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Blunt traumatic diaphragmatic rupture Rotura diafragmática no trauma abdominal fechado  [cached]
Antonio Carlos Nogueira,Munir Bazzi,Francisco Garcia Soriano,Haydée Jord?o
Autopsy and Case Reports , 2011,
Abstract: Traumatic injury of the diaphragm ranges from 0.6 to 1.2% and rise up to 5% among patients who were victims of blunt trauma and underwent laparotomy. Clinical suspicion associated with radiological assessment contributes to early diagnosis. Isolated diaphragmatic injury has a good prognosis. Generally worse outcomes are associated with other trauma injuries. Bilateral and right diaphragmatic lesions have worse prognosis. Multi detector computed tomography (MDCT) scan of the chest and abdomen provides better diagnostic accuracy using the possibility of image multiplanar reconstruction. Surgical repair via laparotomy and/ or thoracotomy in the acute phase of the injury has a better outcome and avoids chronic complications of diaphragmatic hernia. The authors present the case of a young male patient, victim of blunt abdominal trauma due to motor vehicle accident with rupture of the diaphragm, spleen and kidney injuries. The diagnosis was made by computed tomography of the thorax and abdomen and was confirmed during laparotomy. A incidência de les o traumática do diafragma, relatada na literatura, varia de 0,6 a 1,2% dentre os pacientes vítimas de traumas, elevando-se para 5% nos pacientes com trauma fechado submetidos a laparotomia. A suspeita clínica associada à avalia o radiológica contribui para o diagnóstico precoce. A les o diafragmática isoladamente é de bom prognóstico. Assim, em geral, as les es associadas à rotura diafragmática s o os preditores da pior evolu o do paciente. As les es do diafragma direito e as les es bilaterais apresentam pior prognóstico. A tomografia computadorizada com multidetectores (MDCT) de tórax oferece a possibilidade de reconstru o multiplanar permitindo melhor acurácia no diagnóstico. A corre o cirúrgica por meio de laparotomia e/ou toracotomia na fase aguda do trauma apresenta boa evolu o e evita as complica es cr nicas da hérnia diafragmática. Os autores apresentam o caso de um paciente jovem do sexo masculino, vítima de trauma abdominal fechado por acidente automobilístico que apresentou rotura do diafragma, les o esplênica e renal. O diagnóstico foi feito através da tomografia computadorizada de tórax e abdome e confirmada durante laparotomia exploradora.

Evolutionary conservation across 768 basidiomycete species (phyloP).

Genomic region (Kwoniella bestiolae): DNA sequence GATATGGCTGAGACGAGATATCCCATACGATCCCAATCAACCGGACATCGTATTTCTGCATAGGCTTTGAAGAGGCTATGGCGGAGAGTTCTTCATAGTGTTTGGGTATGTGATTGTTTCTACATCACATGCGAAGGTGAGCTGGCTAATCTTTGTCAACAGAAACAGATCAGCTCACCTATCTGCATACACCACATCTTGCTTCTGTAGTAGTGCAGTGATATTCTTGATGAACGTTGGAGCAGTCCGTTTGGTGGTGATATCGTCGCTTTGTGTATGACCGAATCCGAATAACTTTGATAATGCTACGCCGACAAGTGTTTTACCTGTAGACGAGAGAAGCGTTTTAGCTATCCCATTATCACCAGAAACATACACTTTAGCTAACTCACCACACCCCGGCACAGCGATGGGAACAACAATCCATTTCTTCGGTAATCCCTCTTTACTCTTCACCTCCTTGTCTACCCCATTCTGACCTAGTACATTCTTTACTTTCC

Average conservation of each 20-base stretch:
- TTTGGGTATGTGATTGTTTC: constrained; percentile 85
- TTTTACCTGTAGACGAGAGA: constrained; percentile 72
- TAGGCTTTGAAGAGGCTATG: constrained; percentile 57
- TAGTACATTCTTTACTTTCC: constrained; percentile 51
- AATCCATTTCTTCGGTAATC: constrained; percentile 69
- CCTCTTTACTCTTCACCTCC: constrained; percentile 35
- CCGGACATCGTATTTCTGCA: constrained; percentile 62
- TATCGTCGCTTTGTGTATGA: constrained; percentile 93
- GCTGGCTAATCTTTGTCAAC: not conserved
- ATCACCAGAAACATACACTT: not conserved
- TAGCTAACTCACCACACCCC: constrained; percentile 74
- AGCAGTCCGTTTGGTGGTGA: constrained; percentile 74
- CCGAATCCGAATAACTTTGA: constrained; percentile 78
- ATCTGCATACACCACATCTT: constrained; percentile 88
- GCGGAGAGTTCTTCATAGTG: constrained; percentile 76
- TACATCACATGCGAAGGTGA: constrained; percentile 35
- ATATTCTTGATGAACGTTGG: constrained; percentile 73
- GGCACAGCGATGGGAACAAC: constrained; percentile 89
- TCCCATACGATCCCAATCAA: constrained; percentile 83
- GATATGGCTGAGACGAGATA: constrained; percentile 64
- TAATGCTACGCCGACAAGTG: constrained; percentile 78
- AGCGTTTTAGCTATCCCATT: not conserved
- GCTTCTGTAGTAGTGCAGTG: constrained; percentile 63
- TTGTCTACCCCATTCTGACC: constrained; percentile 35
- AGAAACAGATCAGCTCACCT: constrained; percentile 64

Right-sided diaphragmatic rupture after blunt trauma. An unusual entity
Ramon Vilallonga, Vicente Pastor, Laura Alvarez, Ramon Charco, Manel Armengol, Salvador Navarro
World Journal of Emergency Surgery , 2011, DOI: 10.1186/1749-7922-6-3